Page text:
Electronic duo MSTRKRFT’s latest album OPERATOR released July 22, but they had a couple tricks left up their sleeve—namely in collaborator Patrick Stump, usually known for his vocals with Fall Out Boy. Alternative Press is stoked to premiere Stump’s remix and sit down with Al-P (formerly of Girlsareshort) and Jesse F. Keeler (Death From Above 1979) about how the remix came about.

How did Patrick Stump initially get involved?

AL-P: If I recall, he was put in touch with us through his manager.

JESSE F. KEELER: We sent him a couple songs from the record, but this was the one he wanted to do. He did like, two or three different versions of the remix.

AL-P: Yes, there were two that were vastly different in terms of stylistic direction. I think we all agreed on the one he should pursue and we were all excited about it.

Was there a certain quality that made you lean toward the one he should complete?

KEELER: I think the one we chose, we chose it partially because it seemed like the strongest, but also because it didn't sound like anything else we had coming in, in terms of remixes from other people. You want to keep your remixes pretty varied; you don't want to release a bunch of stuff that sounds the same.

Was there ever a point that you were like, “Does this even make sense? What will he come back with?”

KEELER: Well, the only thing we ask of anybody that we work with, whether it's a remix or doing a vocal, or whatever—we just want who we're working with to be excited about what they're giving us, and at that point, it's trusting their artistic ideas. If we were going to try and control the system fully, we'd just do it ourselves, right? You've got to let go of the reins and let people do what they're doing and try not to put them in too tight of a box. Once the process started, that was it.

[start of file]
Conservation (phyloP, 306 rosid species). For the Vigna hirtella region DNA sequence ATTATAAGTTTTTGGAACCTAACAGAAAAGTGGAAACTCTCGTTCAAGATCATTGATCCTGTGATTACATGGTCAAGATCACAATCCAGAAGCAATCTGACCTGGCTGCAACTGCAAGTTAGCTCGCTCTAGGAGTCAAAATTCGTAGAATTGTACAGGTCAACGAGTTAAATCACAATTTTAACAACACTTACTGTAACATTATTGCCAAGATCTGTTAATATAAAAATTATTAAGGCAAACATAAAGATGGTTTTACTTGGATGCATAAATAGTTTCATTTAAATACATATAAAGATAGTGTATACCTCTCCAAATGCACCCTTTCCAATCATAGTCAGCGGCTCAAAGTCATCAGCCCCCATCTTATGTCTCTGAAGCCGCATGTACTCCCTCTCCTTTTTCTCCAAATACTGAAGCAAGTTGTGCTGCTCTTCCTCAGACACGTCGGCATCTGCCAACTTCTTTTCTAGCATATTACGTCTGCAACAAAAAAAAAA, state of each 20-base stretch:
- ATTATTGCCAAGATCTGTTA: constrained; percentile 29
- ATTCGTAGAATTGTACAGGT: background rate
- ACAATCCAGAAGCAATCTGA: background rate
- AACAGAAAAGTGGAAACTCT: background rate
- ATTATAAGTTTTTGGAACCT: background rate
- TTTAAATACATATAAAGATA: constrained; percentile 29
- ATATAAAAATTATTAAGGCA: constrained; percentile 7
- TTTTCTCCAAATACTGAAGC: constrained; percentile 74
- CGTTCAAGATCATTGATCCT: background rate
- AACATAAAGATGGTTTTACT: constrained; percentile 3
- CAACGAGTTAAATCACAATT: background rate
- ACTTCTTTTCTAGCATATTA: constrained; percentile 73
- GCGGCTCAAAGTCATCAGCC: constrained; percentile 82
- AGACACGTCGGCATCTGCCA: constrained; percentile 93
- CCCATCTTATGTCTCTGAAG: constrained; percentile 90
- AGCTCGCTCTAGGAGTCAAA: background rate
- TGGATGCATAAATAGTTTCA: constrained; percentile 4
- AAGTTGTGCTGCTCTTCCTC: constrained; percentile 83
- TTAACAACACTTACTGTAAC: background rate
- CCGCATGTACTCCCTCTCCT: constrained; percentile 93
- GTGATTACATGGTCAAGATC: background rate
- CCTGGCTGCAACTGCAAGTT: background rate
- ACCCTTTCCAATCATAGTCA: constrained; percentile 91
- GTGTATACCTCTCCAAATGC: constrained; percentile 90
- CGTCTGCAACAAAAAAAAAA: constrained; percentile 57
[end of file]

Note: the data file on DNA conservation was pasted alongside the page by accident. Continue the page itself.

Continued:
AL-P: I think for us, especially coming from our remixing career, that era when we were doing a ton of remixes, we would always try to take whatever song we're working on and recontextualize it as much as we could, while still respecting the song. I noticed kind of a similar approach from him, just from the amount of vocal that he used and how it's vastly different from the original. I think that's what makes this a successful remix.